This site best when viewed with a modern standards-compliant browser. We recommend Firefox Get Firefox!.

Linux-HA project logo
Providing Open Source High-Availability Software for Linux and other OSes since 1999.

USA Flag UK Flag

Japanese Flag


About Us

Contact Us

Legal Info

How To Contribute

Security Issues

This web page is no longer maintained. Information presented here exists only to avoid breaking historical links.
The Project stays maintained, and lives on: see the Linux-HA Reference Documentation.
To get rid of this notice, you may want to browse the old wiki instead.

1 February 2010 Hearbeat 3.0.2 released see the Release Notes

18 January 2009 Pacemaker 1.0.7 released see the Release Notes

16 November 2009 LINBIT new Heartbeat Steward see the Announcement

Last site update:
2019-12-10 01:38:01

Quiet PCs

AlanRobertson has an interest in quiet(er) PCs. As you can tell, he has a lot of them, and having the ones near humans be a little quieter would be a good thing. He also is thinking about making a personal video recorder, which would probably wind up in the living room, and noise would be quite annoying.

The basics are:

Quiet Hard Drives

There are basically three things that make a hard drive audible:

  • Motor Noise

If the drive is spinning, the motor typically makes a little noise. In some circumstances (like a TiVo, you can't spin it down, and it needs to rotate to be read or written. And, even if you can spin it up and down, it's generally thought to be hard on the drive.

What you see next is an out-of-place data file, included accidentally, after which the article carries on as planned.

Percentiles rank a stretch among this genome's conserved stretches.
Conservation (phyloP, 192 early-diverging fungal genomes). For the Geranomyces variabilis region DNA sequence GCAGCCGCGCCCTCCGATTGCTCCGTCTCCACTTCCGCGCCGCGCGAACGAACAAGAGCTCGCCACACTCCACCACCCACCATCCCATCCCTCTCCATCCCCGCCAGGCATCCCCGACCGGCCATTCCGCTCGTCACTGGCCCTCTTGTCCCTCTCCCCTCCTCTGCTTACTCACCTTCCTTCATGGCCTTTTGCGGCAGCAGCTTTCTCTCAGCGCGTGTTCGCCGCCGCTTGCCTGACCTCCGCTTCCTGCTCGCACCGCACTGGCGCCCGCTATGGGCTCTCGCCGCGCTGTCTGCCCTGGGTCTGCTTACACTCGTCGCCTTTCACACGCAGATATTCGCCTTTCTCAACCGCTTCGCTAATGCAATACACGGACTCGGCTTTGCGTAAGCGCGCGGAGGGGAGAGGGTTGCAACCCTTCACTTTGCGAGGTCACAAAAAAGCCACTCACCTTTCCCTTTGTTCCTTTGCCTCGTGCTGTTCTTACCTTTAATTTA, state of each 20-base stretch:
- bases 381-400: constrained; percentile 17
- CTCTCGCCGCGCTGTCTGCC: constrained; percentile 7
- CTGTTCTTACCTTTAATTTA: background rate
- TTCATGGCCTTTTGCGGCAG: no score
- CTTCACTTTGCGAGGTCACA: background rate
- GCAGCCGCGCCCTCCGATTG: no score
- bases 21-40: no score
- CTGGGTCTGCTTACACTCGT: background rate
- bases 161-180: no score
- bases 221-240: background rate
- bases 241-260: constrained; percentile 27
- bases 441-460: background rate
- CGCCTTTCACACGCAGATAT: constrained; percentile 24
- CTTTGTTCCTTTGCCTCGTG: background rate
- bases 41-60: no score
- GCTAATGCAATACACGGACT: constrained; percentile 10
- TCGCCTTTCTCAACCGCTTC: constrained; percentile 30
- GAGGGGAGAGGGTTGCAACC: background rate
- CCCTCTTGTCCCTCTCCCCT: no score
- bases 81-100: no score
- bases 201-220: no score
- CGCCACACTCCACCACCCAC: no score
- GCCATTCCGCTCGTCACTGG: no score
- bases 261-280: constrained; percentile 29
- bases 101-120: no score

• Seek Noise

As the drive heads move around, the actuator mechanism makes some noise. Most applications that use the hard drive will seek occasionally - and some applications will do this a lot. It may be a clicking, or clunking or other intermittent and not-quite-repetitive noise. Seeking the drive may result in vibration of the case, which can cause noise of its own.

  • Single-tone Noise

This can be one of the most annoying features of a disk drive. It is usually described as a whine. Most commonly it occurs at higher rotational speeds (10K RPM and above), but some brands of drives whine even though they run at slower speeds.

Quiet Fans

Generally, slower fans are quieter than faster fans. Higher speed fans typically cause air turbulence which greatly increases the noise made by the fan. No fan at all (passive cooling) is best when you can do this. Improving heat sinks sometimes allows for passive cooling, and sometimes it simply allows you to run a slower (quieter) fan. Switching to a larger fan typically allows for a slower fan speed as well. Slowing down CPU speeds (underclocking) typically generates less heat as well. For most CPUs, it's the CPU speed (not the bus speed) which determines heat generated. Most power supply noise is fan noise. You may be able to replace the power supply fan with a slower one if you aren't using the power supply to its full potential and the environment you're using it in a fairly cool room. Some power supplies do not require fans - but they're typically expensive. Quite power supplies with fans when done right, are typically power supplies with good heat sinks which run fans at slower temperatures.

Good Ventilation

Slowing down fans typically increases the temperature of components. This is why in such PCs doing things like switching to round cables instead of flat cables can help improve ventilation, which may allow you to run a slower fan speed.

Quiet Cases

Quiet cases are cases that have some or all of the following features:

  • shock mounting for hard drives - which keeps their vibration from being passed on to the case, hence reducing noise.
  • quiet (probably 120mm) case fans, perhaps running at lower RPMs.
  • case noise dampening insulation
  • quiet power supply
  • good ventilation (reducing the need for fans)

Quiet PC Information Sites

Commercial Quiet PC Sites

Alan's Thoughts